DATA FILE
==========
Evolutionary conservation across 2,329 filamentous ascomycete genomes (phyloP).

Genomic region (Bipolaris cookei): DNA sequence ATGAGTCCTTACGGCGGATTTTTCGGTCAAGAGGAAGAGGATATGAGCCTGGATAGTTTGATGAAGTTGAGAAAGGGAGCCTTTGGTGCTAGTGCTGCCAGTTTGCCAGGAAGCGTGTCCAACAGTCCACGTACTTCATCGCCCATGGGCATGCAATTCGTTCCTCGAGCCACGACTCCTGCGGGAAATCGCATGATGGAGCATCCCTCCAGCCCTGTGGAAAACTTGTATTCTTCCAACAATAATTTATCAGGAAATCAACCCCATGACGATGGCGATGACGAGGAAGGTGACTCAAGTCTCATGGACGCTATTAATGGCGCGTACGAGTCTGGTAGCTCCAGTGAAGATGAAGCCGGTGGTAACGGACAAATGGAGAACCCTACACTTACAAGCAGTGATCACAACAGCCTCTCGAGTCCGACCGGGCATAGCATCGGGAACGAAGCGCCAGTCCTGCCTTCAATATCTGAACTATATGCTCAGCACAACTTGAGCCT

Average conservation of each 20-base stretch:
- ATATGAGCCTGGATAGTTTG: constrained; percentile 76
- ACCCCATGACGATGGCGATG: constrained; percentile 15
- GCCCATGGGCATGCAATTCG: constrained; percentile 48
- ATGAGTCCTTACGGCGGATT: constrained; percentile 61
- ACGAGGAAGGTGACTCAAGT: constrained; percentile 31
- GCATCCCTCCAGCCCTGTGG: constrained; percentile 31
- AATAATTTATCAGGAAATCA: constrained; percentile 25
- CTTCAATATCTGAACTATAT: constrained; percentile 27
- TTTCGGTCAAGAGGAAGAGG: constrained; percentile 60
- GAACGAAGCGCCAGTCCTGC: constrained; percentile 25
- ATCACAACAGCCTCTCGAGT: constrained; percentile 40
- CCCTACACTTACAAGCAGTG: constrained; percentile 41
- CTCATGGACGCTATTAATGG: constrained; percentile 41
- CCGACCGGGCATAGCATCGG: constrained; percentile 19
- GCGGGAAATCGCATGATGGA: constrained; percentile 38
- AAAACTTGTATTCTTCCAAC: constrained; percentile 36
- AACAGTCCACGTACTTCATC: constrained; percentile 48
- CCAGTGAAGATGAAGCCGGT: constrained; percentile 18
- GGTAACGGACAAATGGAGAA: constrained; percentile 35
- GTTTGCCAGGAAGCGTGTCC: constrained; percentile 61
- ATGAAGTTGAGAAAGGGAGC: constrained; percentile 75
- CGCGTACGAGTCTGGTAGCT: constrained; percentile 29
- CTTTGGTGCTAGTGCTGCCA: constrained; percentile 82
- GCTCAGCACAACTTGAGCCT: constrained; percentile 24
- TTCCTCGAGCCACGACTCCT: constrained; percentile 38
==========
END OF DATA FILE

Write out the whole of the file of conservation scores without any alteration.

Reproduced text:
Evolutionary conservation across 2,329 filamentous ascomycete genomes (phyloP).

Genomic region (Bipolaris cookei): DNA sequence ATGAGTCCTTACGGCGGATTTTTCGGTCAAGAGGAAGAGGATATGAGCCTGGATAGTTTGATGAAGTTGAGAAAGGGAGCCTTTGGTGCTAGTGCTGCCAGTTTGCCAGGAAGCGTGTCCAACAGTCCACGTACTTCATCGCCCATGGGCATGCAATTCGTTCCTCGAGCCACGACTCCTGCGGGAAATCGCATGATGGAGCATCCCTCCAGCCCTGTGGAAAACTTGTATTCTTCCAACAATAATTTATCAGGAAATCAACCCCATGACGATGGCGATGACGAGGAAGGTGACTCAAGTCTCATGGACGCTATTAATGGCGCGTACGAGTCTGGTAGCTCCAGTGAAGATGAAGCCGGTGGTAACGGACAAATGGAGAACCCTACACTTACAAGCAGTGATCACAACAGCCTCTCGAGTCCGACCGGGCATAGCATCGGGAACGAAGCGCCAGTCCTGCCTTCAATATCTGAACTATATGCTCAGCACAACTTGAGCCT

Average conservation of each 20-base stretch:
- ATATGAGCCTGGATAGTTTG: constrained; percentile 76
- ACCCCATGACGATGGCGATG: constrained; percentile 15
- GCCCATGGGCATGCAATTCG: constrained; percentile 48
- ATGAGTCCTTACGGCGGATT: constrained; percentile 61
- ACGAGGAAGGTGACTCAAGT: constrained; percentile 31
- GCATCCCTCCAGCCCTGTGG: constrained; percentile 31
- AATAATTTATCAGGAAATCA: constrained; percentile 25
- CTTCAATATCTGAACTATAT: constrained; percentile 27
- TTTCGGTCAAGAGGAAGAGG: constrained; percentile 60
- GAACGAAGCGCCAGTCCTGC: constrained; percentile 25
- ATCACAACAGCCTCTCGAGT: constrained; percentile 40
- CCCTACACTTACAAGCAGTG: constrained; percentile 41
- CTCATGGACGCTATTAATGG: constrained; percentile 41
- CCGACCGGGCATAGCATCGG: constrained; percentile 19
- GCGGGAAATCGCATGATGGA: constrained; percentile 38
- AAAACTTGTATTCTTCCAAC: constrained; percentile 36
- AACAGTCCACGTACTTCATC: constrained; percentile 48
- CCAGTGAAGATGAAGCCGGT: constrained; percentile 18
- GGTAACGGACAAATGGAGAA: constrained; percentile 35
- GTTTGCCAGGAAGCGTGTCC: constrained; percentile 61
- ATGAAGTTGAGAAAGGGAGC: constrained; percentile 75
- CGCGTACGAGTCTGGTAGCT: constrained; percentile 29
- CTTTGGTGCTAGTGCTGCCA: constrained; percentile 82
- GCTCAGCACAACTTGAGCCT: constrained; percentile 24
- TTCCTCGAGCCACGACTCCT: constrained; percentile 38